World Press Freedom Day was celebrated
on 3rd of May. Yet this year alone, 21 individuals all
over the world to date have been killed because of their work as journalists,
and many more are missing (Committee
to Project Journalists
). As new digital communications
technologies enable new opportunities for the creation, expression
and dissemination of news and perspectives, these spaces are not
invincible from the policing of State and other equally impactful,
but often submerged, socio-political norms. explores the
gender dimension of freedoms of the freedoms of expression and

This edition has been difficult in
coming. We arranged for an interview between guest writer and ICTs
advocate, Katrin Verclas, with Manal Hassan, a prominent
communications rights activist based in Egypt. This was also aimed to
be in support of Alaa Abdel Fatah, her partner and also active
blogger on freedom of speech, who was detained together with more
than 300 activists during a peaceful protest on 7th May
2006. They were arrested under the Egyptian Emergency Laws allows for
15 days detention without trial that can be indefinitely renewed.
More than a month later, and after a third renewal of the 15 days
detention, Alaa is freed and continues to blog with Manal in
follow-up of the other activists still in detention.

On 12 June 2006, several thousand
participants in a peaceful women's rights protest who demanded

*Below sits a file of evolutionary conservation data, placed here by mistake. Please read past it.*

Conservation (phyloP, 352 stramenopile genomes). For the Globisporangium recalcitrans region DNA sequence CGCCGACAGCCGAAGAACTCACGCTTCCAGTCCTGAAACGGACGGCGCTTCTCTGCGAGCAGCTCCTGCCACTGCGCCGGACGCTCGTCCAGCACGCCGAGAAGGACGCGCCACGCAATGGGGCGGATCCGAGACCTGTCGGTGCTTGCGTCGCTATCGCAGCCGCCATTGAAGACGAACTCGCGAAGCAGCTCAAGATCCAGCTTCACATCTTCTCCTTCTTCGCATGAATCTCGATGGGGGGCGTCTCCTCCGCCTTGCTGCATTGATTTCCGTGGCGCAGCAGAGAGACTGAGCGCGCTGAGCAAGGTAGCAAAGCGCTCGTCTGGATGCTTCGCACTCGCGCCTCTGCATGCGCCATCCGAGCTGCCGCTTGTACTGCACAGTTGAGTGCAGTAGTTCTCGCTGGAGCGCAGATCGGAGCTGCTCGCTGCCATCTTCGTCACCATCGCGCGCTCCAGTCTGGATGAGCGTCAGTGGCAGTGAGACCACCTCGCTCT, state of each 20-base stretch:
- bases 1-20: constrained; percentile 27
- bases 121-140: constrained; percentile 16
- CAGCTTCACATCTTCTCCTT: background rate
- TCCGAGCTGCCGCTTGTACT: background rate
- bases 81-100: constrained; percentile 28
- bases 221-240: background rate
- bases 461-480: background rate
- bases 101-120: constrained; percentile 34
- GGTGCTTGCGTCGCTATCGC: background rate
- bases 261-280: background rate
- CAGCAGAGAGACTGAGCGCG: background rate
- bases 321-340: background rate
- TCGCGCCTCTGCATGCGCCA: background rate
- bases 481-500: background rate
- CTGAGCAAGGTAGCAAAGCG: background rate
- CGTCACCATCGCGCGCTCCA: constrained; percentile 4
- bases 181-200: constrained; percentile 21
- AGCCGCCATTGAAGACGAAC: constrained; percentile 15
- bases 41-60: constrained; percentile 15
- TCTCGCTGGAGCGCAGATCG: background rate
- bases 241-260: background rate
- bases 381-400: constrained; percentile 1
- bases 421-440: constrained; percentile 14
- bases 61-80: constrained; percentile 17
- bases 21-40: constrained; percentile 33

changes to family laws and legal discrimination against women in
Tehran faced extreme violence. A large number of police and security
forces arrived at the scene, and ended the protest by attacking the
crowd with batons, and pepper gas. According to the spokesperson for
Ministry of Justice , 70 persons were arrested during the course of
this protest. However, this does not include the arrests that
happened prior to the protest, where women's rights activists,
student activists and also bloggers were summoned to court and
interrogated. Since then, others have been summoned for interrogation
by phone or in writing, including Sussan T, an active women's rights
and ICTs advocate from Iran. We contacted Sussan to help render
visible the situation that women rights activists are currently
facing in Iran, and to issue a call for support.

Understandably, at such critical
moments, finding time and resources to write or engage in interviews
is difficult. Prioritising the urgency of these two events, decided to postpone the edition for a month while
attempting to continue our contact with both Manal and Sussan. It has
been a troubled month of silence.

These two events demonstrate louder
than ever that the spaces for us to freely speak our minds, opine our
thoughts, access information and engage in democratic processes is
narrowing. As such, this edition is also a call for the renewal of
commitment towards these fundamental freedoms.

For more information about the
situation in Iran, please visit: WLUML Action Update: Support Iranian Women - demonstration 12 June 2006
For the status of the internet in Iran,
see: “Access is denied: a report on the status of the internet in


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